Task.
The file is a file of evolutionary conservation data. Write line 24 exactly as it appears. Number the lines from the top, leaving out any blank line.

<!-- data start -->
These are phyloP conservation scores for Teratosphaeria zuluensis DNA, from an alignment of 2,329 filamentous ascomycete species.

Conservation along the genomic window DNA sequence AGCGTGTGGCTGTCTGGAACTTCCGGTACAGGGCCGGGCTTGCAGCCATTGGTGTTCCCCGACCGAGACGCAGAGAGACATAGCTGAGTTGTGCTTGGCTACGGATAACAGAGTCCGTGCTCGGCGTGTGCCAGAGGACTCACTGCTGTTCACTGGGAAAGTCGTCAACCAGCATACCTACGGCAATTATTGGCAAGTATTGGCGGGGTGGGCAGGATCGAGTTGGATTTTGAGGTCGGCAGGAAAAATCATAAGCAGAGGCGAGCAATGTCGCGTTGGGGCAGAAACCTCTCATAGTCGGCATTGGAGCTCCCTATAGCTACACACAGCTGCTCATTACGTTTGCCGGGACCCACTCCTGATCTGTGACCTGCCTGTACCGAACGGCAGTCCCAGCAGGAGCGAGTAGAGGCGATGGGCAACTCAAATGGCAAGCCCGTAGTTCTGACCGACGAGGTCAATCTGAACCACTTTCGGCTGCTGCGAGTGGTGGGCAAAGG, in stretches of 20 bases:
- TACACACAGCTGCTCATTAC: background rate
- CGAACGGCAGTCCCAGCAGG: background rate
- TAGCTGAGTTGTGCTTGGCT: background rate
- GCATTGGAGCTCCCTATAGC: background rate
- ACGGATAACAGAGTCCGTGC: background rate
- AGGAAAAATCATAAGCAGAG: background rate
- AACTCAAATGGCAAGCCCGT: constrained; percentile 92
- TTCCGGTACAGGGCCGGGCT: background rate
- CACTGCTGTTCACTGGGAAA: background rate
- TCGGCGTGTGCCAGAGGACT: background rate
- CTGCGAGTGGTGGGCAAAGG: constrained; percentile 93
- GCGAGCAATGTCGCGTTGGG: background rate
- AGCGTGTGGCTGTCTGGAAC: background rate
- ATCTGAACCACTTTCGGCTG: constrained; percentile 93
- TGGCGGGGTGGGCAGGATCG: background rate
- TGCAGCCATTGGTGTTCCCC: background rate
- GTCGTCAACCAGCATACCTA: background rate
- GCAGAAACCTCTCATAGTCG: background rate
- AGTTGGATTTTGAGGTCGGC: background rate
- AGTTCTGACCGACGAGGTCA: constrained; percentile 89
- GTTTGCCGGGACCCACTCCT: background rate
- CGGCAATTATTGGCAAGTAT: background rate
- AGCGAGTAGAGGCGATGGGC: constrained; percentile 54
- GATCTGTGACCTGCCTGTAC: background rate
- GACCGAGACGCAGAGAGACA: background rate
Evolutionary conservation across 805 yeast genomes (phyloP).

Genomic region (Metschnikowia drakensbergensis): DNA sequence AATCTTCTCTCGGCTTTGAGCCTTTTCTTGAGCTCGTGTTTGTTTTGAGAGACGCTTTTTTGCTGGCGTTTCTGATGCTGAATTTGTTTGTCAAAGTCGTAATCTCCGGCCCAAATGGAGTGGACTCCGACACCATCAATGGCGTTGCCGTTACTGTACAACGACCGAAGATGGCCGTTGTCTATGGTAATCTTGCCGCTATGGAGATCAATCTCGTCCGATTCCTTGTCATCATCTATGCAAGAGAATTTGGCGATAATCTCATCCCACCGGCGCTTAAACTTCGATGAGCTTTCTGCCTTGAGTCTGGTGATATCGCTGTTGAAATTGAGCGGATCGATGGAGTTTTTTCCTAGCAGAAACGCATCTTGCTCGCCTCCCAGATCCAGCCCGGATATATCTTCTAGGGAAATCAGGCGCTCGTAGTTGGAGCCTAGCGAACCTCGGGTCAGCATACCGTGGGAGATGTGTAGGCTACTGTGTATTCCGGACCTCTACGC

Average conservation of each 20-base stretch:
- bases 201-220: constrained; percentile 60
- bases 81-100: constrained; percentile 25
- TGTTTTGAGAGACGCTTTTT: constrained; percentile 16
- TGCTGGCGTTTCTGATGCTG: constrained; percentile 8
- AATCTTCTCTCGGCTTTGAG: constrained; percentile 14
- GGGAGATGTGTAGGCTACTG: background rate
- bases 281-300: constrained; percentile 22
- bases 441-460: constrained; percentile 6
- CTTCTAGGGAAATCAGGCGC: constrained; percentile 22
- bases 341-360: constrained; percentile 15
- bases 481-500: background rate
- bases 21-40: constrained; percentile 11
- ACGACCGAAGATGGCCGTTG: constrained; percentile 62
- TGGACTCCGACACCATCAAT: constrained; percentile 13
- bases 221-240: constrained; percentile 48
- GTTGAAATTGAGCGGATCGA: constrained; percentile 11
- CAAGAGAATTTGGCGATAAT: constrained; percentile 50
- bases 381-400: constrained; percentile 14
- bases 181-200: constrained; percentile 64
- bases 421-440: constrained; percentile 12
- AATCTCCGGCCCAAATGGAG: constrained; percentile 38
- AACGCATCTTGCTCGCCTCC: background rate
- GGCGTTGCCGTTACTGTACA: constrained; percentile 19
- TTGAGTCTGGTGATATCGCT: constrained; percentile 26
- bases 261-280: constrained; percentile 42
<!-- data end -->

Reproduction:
- CGGCAATTATTGGCAAGTAT: background rate